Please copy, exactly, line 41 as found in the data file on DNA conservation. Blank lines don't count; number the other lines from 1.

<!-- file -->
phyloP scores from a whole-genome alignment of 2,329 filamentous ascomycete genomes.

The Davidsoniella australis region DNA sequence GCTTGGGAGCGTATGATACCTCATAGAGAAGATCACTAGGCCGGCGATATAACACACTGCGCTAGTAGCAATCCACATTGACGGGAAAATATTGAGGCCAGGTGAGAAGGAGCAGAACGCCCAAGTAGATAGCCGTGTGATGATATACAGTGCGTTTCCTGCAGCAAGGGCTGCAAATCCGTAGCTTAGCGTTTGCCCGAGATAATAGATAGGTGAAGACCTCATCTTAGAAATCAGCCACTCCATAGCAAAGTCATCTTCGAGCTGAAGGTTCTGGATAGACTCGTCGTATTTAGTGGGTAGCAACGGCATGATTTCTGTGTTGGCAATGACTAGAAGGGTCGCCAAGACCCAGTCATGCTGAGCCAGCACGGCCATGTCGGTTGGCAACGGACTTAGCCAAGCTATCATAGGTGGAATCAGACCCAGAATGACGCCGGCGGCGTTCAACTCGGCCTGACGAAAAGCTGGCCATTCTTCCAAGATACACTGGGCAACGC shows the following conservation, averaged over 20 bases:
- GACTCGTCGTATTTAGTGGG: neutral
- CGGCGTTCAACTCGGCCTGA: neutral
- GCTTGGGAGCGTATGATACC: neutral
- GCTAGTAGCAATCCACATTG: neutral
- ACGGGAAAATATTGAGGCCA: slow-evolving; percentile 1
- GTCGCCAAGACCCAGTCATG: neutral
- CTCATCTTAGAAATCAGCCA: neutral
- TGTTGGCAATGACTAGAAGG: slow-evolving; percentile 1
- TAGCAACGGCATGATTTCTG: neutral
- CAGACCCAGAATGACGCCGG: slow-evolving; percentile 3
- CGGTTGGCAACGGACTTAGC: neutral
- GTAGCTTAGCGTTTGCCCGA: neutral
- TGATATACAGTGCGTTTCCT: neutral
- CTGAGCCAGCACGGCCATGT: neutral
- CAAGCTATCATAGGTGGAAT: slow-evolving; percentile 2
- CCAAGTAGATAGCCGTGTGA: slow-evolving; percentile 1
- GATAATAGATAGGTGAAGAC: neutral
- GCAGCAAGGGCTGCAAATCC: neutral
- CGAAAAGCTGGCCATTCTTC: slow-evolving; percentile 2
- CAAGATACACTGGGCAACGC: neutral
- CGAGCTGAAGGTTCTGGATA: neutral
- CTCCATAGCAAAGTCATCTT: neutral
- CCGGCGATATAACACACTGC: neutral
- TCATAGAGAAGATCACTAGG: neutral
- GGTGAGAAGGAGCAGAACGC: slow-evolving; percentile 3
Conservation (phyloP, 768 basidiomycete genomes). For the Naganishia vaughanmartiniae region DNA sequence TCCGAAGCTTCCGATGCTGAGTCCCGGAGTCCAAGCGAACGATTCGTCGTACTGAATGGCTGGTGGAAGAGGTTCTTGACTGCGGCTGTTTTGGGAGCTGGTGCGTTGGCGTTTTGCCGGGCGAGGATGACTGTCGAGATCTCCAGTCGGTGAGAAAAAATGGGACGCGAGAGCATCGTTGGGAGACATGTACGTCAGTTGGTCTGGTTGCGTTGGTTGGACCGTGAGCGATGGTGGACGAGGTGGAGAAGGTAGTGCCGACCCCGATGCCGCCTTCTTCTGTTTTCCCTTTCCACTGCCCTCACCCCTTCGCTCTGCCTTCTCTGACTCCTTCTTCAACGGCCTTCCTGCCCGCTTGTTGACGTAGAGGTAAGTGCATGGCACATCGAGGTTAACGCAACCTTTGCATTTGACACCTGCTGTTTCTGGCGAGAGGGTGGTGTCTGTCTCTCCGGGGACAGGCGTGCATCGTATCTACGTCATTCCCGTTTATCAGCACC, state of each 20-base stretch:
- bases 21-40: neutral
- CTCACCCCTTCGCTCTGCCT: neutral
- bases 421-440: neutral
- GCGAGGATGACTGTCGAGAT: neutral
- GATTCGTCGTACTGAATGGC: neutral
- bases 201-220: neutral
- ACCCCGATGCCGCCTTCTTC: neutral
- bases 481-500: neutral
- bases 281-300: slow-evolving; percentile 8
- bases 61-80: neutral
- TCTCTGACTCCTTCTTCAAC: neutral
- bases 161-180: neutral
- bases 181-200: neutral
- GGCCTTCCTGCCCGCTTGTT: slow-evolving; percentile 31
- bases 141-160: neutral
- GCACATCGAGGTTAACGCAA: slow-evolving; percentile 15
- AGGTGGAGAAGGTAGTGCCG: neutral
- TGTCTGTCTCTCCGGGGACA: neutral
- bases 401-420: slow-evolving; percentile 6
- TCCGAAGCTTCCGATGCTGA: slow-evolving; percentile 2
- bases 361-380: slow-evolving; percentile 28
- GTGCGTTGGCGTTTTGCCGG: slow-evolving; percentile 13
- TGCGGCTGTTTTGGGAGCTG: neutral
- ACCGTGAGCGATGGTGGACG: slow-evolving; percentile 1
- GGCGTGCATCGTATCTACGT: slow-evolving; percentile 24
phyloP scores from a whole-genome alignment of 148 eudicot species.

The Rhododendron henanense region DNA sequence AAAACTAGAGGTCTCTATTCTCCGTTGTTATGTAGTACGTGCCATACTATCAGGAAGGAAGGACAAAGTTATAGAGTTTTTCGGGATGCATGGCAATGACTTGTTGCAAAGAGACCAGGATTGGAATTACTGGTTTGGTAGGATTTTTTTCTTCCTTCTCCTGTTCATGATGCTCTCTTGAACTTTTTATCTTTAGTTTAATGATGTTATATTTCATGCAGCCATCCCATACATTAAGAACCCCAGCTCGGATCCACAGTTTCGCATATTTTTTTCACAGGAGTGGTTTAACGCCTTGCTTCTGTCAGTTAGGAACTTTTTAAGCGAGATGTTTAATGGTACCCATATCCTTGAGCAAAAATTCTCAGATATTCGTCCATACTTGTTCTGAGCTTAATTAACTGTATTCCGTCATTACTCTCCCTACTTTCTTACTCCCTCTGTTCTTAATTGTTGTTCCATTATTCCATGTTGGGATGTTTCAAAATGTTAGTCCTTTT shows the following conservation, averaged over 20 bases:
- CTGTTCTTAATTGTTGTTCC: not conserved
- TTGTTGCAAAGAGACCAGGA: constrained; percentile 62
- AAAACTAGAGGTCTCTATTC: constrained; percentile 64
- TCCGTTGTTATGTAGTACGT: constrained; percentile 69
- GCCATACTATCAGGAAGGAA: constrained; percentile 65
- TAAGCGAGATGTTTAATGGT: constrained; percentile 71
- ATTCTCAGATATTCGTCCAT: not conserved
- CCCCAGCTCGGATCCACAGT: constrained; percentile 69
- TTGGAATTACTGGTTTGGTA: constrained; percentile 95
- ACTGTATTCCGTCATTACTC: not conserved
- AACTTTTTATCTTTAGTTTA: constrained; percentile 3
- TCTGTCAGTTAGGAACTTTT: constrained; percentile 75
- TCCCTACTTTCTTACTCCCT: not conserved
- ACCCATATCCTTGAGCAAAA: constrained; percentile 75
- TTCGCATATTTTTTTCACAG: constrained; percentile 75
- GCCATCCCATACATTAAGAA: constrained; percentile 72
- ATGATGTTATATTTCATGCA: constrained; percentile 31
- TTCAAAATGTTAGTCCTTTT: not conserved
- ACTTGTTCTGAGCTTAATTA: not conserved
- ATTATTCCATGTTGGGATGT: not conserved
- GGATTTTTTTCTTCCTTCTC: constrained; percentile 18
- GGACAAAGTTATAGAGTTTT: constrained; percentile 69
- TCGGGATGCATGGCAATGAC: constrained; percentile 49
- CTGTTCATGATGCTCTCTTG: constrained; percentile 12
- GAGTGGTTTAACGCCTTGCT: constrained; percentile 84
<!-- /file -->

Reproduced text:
- bases 181-200: neutral